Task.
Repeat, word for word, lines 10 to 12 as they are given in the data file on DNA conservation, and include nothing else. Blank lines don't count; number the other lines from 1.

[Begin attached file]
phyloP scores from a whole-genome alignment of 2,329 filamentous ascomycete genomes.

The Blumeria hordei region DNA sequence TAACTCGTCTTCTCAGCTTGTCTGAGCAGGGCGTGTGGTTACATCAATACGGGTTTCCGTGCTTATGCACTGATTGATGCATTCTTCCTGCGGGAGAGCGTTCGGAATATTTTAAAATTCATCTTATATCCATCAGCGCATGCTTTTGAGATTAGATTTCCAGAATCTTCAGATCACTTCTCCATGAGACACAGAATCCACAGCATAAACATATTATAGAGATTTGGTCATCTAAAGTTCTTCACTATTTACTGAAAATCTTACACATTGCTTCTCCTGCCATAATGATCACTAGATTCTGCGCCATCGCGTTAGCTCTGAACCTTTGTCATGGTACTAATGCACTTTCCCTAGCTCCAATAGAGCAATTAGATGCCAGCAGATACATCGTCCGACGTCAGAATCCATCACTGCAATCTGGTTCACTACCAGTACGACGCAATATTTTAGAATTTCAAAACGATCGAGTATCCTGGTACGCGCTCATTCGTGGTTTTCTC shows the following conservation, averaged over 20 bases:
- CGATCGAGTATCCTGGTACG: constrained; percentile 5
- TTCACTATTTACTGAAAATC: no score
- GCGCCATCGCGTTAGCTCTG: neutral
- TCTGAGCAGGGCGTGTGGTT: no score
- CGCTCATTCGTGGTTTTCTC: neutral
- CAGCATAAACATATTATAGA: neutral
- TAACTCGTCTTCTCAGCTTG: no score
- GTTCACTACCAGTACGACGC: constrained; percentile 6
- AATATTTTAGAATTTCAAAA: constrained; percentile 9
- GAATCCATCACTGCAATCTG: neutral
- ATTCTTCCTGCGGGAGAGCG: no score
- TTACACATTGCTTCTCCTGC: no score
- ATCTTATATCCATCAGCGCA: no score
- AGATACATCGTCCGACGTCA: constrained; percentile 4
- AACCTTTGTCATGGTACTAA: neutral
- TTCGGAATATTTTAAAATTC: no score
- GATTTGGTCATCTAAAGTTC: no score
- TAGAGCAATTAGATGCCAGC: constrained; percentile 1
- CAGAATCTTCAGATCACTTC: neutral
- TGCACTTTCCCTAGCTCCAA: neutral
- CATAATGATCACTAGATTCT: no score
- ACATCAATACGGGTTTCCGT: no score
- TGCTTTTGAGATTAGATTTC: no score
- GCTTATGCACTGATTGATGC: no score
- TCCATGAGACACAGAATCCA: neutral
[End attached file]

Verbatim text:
- GTTCACTACCAGTACGACGC: constrained; percentile 6
- AATATTTTAGAATTTCAAAA: constrained; percentile 9
- GAATCCATCACTGCAATCTG: neutral